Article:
Seattle has several ties to the 10,000 Year Clock, a 500-foot-tall mechanical time keeper being constructed inside a mountain in the Sierra Diablo range in West Texas. Watch the the mesmerizing time-lapse video.
Construction of the 10,000 Year Clock is ticking along.
The 500-foot-tall clock, buried inside a mountain in the Sierra Diablo range in West Texas, has several Seattle ties.
Amazon.com founder Jeff Bezos, who tweeted a video of the work, started backing the project in 2011 with $40 million. He has said he hopes the clock serves as an icon for fostering long-term thinking, and his team has launched the website 10000yearclock.net.
Other Seattle ties include Seattle Solstice and Machinists Inc., both worked on the critical stone cutting that included designing cutting equipment and carving a huge spiral staircase into the mountain. Machinists Inc., metal fabrication specialists, also worked on parts for the clock. Seattle science-fiction author Neal Stephenson also reportedly contributed ideas for the Long Now Foundation which is building the clock.
Clock of the Long Now – Installation Begins from The Long Now Foundation on Vimeo.
The mechanical 10,000 Year Clock, the dream of inventor-engineer Danny Hills and cultural pioneer Stewart Brand of the nonprofit Long Now Foundation, will be powered by day and night thermal cycles with a solar synchronizer and clock winder. The clock is designed to measure time in years and centuries instead of seconds and minutes. It will tick once a year. Every time it chimes, it will be a different melody.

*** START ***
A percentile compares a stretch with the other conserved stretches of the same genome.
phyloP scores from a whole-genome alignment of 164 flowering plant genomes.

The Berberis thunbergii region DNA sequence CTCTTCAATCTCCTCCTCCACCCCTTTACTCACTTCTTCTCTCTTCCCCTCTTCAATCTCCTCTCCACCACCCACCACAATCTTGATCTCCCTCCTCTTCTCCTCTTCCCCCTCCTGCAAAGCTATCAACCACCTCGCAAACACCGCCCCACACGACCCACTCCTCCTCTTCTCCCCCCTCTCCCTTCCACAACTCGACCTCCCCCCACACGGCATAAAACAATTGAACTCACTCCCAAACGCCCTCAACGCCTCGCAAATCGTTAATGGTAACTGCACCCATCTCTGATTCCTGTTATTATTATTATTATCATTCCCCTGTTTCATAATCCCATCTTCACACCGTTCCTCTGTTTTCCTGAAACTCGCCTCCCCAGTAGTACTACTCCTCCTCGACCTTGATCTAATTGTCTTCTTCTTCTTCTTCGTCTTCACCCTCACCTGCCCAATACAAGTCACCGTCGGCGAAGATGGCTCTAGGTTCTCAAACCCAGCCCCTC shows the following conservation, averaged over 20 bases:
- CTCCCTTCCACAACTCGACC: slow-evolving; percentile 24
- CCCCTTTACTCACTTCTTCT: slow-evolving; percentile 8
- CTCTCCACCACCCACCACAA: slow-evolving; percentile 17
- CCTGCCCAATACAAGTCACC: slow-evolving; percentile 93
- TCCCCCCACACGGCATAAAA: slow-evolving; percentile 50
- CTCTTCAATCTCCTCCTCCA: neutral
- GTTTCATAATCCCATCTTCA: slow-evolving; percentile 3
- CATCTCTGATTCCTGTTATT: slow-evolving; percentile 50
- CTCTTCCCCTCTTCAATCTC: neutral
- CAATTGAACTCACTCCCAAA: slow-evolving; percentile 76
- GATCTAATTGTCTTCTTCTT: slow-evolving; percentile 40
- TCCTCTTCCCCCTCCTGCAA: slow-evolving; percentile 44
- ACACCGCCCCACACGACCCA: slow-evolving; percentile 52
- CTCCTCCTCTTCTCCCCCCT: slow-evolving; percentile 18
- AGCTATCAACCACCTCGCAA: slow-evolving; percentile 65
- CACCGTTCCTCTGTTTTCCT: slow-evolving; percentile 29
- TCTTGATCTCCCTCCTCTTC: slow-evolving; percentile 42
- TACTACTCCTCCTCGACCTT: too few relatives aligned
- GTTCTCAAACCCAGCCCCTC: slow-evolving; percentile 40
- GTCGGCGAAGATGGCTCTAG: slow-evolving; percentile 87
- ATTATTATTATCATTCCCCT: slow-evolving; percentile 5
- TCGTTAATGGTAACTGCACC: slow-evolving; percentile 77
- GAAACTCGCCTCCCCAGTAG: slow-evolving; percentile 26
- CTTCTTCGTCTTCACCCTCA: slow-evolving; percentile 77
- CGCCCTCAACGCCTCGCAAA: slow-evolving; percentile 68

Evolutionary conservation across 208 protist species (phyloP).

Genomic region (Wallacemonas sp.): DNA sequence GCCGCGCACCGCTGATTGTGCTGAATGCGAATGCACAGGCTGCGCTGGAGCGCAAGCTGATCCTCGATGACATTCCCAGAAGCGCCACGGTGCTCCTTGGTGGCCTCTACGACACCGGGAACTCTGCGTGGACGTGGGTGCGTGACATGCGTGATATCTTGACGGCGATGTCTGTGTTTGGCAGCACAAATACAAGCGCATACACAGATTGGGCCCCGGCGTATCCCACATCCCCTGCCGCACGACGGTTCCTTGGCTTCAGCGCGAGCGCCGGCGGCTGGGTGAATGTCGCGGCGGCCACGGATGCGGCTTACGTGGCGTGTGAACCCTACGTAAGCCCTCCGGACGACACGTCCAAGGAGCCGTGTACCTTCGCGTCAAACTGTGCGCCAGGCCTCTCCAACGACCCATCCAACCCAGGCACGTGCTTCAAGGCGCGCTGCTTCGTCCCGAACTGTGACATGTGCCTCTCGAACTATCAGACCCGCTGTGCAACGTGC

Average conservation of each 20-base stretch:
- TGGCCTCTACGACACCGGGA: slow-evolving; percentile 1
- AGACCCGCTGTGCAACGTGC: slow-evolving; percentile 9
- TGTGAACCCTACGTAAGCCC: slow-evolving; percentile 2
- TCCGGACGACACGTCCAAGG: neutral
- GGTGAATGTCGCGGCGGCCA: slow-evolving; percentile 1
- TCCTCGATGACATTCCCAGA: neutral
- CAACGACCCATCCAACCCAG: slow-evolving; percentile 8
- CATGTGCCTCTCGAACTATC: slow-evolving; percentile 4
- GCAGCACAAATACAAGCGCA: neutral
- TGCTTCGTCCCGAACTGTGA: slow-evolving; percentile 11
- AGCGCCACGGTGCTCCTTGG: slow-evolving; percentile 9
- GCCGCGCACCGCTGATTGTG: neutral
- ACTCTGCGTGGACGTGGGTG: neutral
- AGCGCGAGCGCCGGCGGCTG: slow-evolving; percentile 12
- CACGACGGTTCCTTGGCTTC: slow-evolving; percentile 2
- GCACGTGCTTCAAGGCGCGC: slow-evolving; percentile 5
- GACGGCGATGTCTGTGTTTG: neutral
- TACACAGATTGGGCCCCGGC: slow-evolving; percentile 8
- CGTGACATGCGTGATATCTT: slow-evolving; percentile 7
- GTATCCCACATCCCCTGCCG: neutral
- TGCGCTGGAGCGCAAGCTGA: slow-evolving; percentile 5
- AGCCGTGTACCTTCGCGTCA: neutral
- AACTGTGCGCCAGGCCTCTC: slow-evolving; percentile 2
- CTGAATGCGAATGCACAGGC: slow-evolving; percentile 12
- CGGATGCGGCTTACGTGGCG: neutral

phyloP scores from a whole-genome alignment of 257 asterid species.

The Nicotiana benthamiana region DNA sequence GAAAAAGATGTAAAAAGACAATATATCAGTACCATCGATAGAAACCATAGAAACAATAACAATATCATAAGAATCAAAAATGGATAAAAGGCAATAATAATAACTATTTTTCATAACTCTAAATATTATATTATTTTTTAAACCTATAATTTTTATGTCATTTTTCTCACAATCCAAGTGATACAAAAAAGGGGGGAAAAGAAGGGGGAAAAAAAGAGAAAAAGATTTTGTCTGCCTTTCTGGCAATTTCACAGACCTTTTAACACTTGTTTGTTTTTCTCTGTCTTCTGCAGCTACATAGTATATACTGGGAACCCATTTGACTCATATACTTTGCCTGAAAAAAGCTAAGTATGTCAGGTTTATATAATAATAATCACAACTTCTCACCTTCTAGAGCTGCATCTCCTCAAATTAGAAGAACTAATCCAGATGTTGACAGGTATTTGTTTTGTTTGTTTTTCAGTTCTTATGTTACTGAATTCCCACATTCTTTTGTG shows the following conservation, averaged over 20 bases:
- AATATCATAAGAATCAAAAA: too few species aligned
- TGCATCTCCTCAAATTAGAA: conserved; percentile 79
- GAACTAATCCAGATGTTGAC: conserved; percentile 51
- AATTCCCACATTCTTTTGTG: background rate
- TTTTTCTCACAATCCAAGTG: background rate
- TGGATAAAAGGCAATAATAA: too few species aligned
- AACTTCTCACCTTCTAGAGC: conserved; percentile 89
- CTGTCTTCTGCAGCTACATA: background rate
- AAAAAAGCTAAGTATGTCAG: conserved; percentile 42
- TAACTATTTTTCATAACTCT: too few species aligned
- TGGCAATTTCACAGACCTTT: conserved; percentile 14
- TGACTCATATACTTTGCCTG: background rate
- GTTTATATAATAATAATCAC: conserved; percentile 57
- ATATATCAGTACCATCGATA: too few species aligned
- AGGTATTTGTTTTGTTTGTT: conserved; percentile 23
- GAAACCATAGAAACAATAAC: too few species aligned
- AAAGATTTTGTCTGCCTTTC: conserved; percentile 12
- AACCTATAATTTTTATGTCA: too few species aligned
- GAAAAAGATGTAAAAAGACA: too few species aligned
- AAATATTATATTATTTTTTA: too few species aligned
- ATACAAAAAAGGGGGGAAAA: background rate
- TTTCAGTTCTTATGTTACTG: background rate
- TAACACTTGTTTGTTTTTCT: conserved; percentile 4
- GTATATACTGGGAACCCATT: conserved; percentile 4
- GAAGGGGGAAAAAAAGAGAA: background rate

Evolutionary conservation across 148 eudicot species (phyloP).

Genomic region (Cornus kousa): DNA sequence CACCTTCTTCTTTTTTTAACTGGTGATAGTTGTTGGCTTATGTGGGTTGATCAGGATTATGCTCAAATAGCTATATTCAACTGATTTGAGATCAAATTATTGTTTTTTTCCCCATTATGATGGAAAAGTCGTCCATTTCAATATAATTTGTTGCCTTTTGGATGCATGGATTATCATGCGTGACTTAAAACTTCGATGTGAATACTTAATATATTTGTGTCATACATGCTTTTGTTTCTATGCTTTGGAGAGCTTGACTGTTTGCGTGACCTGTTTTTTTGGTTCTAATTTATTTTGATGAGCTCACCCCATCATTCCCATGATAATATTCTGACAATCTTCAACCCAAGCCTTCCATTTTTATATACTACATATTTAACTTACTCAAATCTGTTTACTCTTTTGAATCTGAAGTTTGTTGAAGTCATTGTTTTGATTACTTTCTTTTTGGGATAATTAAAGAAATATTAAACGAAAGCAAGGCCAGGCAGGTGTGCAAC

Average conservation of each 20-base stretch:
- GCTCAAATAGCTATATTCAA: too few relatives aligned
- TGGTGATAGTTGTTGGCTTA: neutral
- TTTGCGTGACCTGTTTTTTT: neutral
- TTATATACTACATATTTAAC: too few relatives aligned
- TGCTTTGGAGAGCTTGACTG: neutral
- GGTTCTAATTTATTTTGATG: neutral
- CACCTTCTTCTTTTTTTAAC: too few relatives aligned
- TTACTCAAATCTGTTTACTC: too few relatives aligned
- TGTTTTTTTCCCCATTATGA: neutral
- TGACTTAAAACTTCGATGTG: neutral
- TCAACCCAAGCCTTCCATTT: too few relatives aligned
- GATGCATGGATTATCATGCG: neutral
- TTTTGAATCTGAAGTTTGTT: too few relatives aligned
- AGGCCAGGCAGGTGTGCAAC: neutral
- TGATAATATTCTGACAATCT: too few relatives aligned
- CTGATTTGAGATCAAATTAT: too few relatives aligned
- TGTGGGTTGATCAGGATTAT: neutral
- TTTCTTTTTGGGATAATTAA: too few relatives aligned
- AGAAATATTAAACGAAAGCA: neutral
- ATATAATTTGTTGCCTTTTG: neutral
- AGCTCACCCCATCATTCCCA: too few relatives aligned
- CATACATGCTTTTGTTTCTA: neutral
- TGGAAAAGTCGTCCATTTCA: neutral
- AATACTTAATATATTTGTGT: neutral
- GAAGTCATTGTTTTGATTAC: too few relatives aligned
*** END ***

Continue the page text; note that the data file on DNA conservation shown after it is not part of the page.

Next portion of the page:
Also carved into the mountain are five anniversary chambers, marking one year, 10 years, 100 years, 1,000 years and 10,000 years. The one-year chamber includes an orrery of the planets and interplanetary probes launched during the 20th century. In a blog post, Bezos suggests ideas for the 10-year anniversary chamber be emailed to email@example.com.
On Tuesday, Bezos shared a video of the installation on Twitter. It has been retweeted more than 3,000 times.
For those wanting to visit the clock (which won’t be completed for many years), it’s going to take some planning and stamina. The nearest airport is several hours away by car, and the rugged walking trail rises almost 2,000 feet about the valley floor. Bezos suggests potential visitors subscribe to Clock Interest by emailing a blank message to firstname.lastname@example.org.